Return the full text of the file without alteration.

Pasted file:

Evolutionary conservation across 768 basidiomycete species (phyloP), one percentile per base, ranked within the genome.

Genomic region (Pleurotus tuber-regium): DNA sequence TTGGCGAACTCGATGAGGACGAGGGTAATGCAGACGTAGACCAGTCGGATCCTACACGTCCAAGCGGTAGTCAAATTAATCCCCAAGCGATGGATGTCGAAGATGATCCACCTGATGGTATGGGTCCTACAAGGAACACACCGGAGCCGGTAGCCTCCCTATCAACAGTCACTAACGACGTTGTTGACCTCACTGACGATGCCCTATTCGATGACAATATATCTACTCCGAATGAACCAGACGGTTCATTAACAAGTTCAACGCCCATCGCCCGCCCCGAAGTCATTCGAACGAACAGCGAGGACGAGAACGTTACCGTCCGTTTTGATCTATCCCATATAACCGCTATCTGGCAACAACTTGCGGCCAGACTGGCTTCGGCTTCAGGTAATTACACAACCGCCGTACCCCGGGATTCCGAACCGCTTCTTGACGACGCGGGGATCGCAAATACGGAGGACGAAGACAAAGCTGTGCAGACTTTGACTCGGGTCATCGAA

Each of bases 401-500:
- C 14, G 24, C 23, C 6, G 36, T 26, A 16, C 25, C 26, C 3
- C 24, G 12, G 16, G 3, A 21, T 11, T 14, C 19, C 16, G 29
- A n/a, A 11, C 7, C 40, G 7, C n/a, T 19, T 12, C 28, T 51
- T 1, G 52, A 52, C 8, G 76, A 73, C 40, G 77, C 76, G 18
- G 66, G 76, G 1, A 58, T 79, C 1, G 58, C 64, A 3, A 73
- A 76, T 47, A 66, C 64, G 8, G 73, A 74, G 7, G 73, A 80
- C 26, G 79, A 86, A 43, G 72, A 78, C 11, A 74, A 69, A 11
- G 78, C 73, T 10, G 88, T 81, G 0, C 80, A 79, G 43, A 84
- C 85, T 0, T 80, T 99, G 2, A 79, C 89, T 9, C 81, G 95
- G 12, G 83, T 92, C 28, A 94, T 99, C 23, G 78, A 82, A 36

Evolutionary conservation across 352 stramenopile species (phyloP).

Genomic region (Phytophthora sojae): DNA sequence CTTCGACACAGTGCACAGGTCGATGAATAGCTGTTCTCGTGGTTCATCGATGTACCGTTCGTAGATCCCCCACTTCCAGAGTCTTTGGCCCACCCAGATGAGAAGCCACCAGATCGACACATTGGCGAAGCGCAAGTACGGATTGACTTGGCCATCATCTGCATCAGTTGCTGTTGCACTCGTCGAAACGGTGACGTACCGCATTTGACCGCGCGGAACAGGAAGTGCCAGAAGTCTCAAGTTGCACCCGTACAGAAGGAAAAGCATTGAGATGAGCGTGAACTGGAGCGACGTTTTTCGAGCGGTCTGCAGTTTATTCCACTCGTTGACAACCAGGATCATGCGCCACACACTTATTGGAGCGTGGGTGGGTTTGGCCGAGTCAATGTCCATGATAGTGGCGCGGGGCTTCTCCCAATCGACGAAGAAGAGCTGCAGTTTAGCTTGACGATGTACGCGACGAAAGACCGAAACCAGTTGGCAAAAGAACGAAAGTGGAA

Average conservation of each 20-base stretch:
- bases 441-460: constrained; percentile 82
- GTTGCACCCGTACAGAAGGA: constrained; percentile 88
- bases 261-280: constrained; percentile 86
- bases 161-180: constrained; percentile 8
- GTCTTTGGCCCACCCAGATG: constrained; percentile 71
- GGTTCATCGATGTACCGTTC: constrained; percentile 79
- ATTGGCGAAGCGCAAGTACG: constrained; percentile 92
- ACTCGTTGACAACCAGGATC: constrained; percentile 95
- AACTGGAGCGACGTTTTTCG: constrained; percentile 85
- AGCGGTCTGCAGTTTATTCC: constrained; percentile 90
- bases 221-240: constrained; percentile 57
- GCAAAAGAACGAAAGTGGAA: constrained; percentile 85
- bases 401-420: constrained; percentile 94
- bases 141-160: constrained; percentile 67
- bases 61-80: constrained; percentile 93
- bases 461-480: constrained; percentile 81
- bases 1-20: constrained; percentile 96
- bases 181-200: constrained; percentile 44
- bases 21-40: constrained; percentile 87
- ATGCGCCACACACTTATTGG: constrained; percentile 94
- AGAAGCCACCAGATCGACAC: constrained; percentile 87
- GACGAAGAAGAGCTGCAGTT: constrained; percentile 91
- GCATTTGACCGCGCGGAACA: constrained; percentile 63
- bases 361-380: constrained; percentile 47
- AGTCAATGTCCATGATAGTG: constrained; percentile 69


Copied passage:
Evolutionary conservation across 768 basidiomycete species (phyloP), one percentile per base, ranked within the genome.

Genomic region (Pleurotus tuber-regium): DNA sequence TTGGCGAACTCGATGAGGACGAGGGTAATGCAGACGTAGACCAGTCGGATCCTACACGTCCAAGCGGTAGTCAAATTAATCCCCAAGCGATGGATGTCGAAGATGATCCACCTGATGGTATGGGTCCTACAAGGAACACACCGGAGCCGGTAGCCTCCCTATCAACAGTCACTAACGACGTTGTTGACCTCACTGACGATGCCCTATTCGATGACAATATATCTACTCCGAATGAACCAGACGGTTCATTAACAAGTTCAACGCCCATCGCCCGCCCCGAAGTCATTCGAACGAACAGCGAGGACGAGAACGTTACCGTCCGTTTTGATCTATCCCATATAACCGCTATCTGGCAACAACTTGCGGCCAGACTGGCTTCGGCTTCAGGTAATTACACAACCGCCGTACCCCGGGATTCCGAACCGCTTCTTGACGACGCGGGGATCGCAAATACGGAGGACGAAGACAAAGCTGTGCAGACTTTGACTCGGGTCATCGAA

Each of bases 401-500:
- C 14, G 24, C 23, C 6, G 36, T 26, A 16, C 25, C 26, C 3
- C 24, G 12, G 16, G 3, A 21, T 11, T 14, C 19, C 16, G 29
- A n/a, A 11, C 7, C 40, G 7, C n/a, T 19, T 12, C 28, T 51
- T 1, G 52, A 52, C 8, G 76, A 73, C 40, G 77, C 76, G 18
- G 66, G 76, G 1, A 58, T 79, C 1, G 58, C 64, A 3, A 73
- A 76, T 47, A 66, C 64, G 8, G 73, A 74, G 7, G 73, A 80
- C 26, G 79, A 86, A 43, G 72, A 78, C 11, A 74, A 69, A 11
- G 78, C 73, T 10, G 88, T 81, G 0, C 80, A 79, G 43, A 84
- C 85, T 0, T 80, T 99, G 2, A 79, C 89, T 9, C 81, G 95
- G 12, G 83, T 92, C 28, A 94, T 99, C 23, G 78, A 82, A 36

Evolutionary conservation across 352 stramenopile species (phyloP).

Genomic region (Phytophthora sojae): DNA sequence CTTCGACACAGTGCACAGGTCGATGAATAGCTGTTCTCGTGGTTCATCGATGTACCGTTCGTAGATCCCCCACTTCCAGAGTCTTTGGCCCACCCAGATGAGAAGCCACCAGATCGACACATTGGCGAAGCGCAAGTACGGATTGACTTGGCCATCATCTGCATCAGTTGCTGTTGCACTCGTCGAAACGGTGACGTACCGCATTTGACCGCGCGGAACAGGAAGTGCCAGAAGTCTCAAGTTGCACCCGTACAGAAGGAAAAGCATTGAGATGAGCGTGAACTGGAGCGACGTTTTTCGAGCGGTCTGCAGTTTATTCCACTCGTTGACAACCAGGATCATGCGCCACACACTTATTGGAGCGTGGGTGGGTTTGGCCGAGTCAATGTCCATGATAGTGGCGCGGGGCTTCTCCCAATCGACGAAGAAGAGCTGCAGTTTAGCTTGACGATGTACGCGACGAAAGACCGAAACCAGTTGGCAAAAGAACGAAAGTGGAA

Average conservation of each 20-base stretch:
- bases 441-460: constrained; percentile 82
- GTTGCACCCGTACAGAAGGA: constrained; percentile 88
- bases 261-280: constrained; percentile 86
- bases 161-180: constrained; percentile 8
- GTCTTTGGCCCACCCAGATG: constrained; percentile 71
- GGTTCATCGATGTACCGTTC: constrained; percentile 79
- ATTGGCGAAGCGCAAGTACG: constrained; percentile 92
- ACTCGTTGACAACCAGGATC: constrained; percentile 95
- AACTGGAGCGACGTTTTTCG: constrained; percentile 85
- AGCGGTCTGCAGTTTATTCC: constrained; percentile 90
- bases 221-240: constrained; percentile 57
- GCAAAAGAACGAAAGTGGAA: constrained; percentile 85
- bases 401-420: constrained; percentile 94
- bases 141-160: constrained; percentile 67
- bases 61-80: constrained; percentile 93
- bases 461-480: constrained; percentile 81
- bases 1-20: constrained; percentile 96
- bases 181-200: constrained; percentile 44
- bases 21-40: constrained; percentile 87
- ATGCGCCACACACTTATTGG: constrained; percentile 94
- AGAAGCCACCAGATCGACAC: constrained; percentile 87
- GACGAAGAAGAGCTGCAGTT: constrained; percentile 91
- GCATTTGACCGCGCGGAACA: constrained; percentile 63
- bases 361-380: constrained; percentile 47
- AGTCAATGTCCATGATAGTG: constrained; percentile 69